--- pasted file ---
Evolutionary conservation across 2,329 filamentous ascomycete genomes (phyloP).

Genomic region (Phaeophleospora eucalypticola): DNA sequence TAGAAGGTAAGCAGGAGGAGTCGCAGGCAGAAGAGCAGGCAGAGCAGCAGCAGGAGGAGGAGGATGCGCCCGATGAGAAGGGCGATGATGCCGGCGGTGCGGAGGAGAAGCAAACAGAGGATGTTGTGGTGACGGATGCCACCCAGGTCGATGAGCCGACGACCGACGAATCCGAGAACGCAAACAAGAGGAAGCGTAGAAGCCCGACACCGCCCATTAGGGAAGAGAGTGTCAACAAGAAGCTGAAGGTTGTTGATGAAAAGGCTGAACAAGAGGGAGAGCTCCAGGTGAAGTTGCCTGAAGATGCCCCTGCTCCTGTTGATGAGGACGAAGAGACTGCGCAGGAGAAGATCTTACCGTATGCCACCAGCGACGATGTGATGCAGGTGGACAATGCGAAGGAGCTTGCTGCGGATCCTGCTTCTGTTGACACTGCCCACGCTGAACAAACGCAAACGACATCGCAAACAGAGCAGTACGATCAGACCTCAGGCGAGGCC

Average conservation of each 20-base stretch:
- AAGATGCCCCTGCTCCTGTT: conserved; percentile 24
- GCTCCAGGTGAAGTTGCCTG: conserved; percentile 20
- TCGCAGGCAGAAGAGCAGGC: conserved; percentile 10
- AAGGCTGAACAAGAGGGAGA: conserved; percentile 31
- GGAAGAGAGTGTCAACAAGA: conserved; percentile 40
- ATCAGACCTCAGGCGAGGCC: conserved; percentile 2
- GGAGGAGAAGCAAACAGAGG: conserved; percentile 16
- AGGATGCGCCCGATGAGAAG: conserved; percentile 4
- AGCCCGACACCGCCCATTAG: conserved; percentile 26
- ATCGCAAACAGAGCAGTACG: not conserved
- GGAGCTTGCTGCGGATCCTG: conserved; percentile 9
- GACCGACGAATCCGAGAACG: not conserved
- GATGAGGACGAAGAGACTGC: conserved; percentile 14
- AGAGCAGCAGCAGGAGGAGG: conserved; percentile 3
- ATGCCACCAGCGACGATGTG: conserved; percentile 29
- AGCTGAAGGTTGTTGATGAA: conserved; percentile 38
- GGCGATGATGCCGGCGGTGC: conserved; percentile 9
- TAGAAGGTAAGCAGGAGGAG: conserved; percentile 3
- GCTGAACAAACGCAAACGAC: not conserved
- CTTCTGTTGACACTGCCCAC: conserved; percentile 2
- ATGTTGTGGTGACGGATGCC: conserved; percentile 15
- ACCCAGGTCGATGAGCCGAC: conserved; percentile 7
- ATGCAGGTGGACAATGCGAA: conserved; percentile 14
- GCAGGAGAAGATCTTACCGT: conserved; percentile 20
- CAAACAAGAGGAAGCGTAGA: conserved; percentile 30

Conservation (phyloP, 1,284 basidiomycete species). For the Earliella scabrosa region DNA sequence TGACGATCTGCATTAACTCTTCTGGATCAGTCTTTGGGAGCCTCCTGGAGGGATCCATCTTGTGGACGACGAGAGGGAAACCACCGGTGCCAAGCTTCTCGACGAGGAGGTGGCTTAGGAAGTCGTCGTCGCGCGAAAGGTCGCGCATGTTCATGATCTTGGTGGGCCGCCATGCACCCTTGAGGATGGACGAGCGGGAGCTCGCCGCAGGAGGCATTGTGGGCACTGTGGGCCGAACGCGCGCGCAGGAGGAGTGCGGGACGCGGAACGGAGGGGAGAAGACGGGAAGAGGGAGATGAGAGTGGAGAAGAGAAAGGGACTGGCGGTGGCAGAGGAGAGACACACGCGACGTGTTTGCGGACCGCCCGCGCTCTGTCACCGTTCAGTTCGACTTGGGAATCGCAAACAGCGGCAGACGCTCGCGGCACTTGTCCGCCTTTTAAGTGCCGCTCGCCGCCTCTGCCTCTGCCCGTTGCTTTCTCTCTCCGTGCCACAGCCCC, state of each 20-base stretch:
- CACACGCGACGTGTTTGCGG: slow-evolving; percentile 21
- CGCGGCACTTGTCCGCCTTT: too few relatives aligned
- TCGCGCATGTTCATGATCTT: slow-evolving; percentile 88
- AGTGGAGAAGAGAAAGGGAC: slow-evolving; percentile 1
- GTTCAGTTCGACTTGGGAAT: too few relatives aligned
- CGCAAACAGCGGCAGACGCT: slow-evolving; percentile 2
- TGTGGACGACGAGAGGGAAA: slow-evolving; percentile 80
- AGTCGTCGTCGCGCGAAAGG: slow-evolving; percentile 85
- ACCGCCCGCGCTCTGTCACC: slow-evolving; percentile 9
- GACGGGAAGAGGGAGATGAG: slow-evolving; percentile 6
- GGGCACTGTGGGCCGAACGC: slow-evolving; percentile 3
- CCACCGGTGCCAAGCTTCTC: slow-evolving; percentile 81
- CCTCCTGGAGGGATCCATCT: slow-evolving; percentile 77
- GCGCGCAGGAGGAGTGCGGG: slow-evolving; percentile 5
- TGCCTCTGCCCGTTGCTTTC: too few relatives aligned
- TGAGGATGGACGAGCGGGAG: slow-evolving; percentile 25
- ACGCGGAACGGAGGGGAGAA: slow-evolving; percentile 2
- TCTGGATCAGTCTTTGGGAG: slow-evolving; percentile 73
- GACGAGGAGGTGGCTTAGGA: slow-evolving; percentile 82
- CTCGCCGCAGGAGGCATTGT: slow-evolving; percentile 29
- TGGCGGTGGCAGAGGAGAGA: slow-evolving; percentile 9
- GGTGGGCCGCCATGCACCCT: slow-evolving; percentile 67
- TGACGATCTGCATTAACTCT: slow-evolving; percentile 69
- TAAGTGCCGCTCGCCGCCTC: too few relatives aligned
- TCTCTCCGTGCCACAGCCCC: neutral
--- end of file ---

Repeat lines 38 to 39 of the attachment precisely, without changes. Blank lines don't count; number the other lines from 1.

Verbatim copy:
- ACCGCCCGCGCTCTGTCACC: slow-evolving; percentile 9
- GACGGGAAGAGGGAGATGAG: slow-evolving; percentile 6